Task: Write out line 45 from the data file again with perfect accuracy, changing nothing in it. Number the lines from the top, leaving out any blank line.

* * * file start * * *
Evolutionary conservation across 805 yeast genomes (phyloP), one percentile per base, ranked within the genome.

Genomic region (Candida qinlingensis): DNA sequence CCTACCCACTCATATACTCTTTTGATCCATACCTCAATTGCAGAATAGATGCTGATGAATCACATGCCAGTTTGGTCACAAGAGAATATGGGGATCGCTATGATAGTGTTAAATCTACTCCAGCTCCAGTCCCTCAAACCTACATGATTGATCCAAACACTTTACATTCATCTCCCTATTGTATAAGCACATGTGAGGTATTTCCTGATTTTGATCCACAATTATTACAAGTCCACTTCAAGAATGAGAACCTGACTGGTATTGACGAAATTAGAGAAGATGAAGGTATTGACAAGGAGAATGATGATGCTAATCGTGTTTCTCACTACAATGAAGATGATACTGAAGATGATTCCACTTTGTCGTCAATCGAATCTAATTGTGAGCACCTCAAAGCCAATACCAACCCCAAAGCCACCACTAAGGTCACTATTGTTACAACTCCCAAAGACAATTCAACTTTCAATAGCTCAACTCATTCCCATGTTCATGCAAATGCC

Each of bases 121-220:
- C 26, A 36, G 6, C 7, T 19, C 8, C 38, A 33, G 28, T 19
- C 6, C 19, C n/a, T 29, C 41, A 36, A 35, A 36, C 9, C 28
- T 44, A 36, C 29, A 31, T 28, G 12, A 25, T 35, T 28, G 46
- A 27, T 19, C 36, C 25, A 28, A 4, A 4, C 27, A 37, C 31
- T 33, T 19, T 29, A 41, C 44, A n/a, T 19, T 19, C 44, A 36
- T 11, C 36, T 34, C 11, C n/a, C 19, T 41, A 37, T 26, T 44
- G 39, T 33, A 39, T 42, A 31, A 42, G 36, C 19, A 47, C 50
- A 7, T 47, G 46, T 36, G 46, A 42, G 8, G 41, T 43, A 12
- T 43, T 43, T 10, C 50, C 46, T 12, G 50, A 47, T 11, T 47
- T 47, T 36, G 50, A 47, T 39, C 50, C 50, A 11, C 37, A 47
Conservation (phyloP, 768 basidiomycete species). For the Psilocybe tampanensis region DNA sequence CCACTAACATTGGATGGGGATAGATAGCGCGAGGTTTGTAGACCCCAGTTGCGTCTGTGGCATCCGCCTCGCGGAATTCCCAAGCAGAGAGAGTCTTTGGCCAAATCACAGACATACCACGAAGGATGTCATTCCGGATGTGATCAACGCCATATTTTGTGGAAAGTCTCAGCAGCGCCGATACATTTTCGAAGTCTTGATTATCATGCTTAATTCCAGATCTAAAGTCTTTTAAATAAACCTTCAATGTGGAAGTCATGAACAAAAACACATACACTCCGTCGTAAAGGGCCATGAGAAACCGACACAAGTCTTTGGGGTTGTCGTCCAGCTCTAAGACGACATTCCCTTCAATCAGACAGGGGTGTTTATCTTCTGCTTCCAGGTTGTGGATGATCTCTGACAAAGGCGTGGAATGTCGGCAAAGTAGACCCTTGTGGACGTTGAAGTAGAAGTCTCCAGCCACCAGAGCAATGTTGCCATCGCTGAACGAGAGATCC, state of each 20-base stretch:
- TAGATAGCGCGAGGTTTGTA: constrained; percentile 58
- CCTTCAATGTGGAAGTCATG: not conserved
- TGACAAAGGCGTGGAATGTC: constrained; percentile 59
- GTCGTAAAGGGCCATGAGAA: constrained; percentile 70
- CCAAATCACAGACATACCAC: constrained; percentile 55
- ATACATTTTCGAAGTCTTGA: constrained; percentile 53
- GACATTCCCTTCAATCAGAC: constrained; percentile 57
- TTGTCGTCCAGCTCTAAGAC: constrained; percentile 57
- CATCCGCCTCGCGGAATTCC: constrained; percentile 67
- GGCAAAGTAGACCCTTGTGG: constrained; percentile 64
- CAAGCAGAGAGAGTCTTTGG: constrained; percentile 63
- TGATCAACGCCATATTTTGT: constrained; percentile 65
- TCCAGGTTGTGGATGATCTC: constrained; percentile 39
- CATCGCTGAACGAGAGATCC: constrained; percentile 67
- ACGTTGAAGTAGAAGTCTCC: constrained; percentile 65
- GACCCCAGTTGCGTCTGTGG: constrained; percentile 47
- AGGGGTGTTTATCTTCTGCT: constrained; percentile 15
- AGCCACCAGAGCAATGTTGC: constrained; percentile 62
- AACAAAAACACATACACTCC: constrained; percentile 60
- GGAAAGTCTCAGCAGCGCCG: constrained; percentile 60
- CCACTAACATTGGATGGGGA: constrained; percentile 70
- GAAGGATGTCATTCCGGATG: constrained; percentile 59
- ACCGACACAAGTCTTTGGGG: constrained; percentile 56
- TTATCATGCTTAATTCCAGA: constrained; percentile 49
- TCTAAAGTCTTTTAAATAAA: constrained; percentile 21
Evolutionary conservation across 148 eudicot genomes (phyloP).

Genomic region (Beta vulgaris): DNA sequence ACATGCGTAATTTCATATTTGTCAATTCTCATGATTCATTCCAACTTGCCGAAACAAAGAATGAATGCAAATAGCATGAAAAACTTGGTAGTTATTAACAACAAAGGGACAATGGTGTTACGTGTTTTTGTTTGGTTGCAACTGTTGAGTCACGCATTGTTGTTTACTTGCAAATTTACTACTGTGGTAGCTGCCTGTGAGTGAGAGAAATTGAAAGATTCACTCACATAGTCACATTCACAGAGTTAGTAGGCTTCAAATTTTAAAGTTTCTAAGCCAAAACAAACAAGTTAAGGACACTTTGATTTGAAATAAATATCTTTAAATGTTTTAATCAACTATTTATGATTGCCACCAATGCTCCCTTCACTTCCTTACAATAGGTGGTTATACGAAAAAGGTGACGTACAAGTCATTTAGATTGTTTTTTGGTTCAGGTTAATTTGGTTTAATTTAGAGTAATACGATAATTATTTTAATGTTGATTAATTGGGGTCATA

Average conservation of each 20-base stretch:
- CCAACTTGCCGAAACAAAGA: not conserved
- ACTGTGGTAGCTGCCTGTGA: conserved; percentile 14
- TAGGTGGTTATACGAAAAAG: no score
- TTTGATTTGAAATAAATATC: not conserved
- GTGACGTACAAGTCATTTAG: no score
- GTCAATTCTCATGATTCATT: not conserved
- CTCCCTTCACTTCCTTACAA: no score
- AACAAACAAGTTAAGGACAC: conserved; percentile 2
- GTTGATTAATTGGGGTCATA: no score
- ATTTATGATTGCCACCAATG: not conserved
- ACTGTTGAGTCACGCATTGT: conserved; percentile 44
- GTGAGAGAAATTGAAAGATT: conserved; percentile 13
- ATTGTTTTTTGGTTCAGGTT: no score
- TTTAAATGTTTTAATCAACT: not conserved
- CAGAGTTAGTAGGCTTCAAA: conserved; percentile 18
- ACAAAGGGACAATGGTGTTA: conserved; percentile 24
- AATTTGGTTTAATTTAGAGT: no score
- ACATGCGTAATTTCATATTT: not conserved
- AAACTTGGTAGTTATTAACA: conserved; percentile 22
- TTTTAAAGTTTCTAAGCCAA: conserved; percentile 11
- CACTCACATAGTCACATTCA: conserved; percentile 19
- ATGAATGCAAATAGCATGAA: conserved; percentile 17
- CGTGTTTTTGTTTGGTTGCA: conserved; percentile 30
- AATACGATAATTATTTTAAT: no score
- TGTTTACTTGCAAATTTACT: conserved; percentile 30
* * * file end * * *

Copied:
- TAGGTGGTTATACGAAAAAG: no score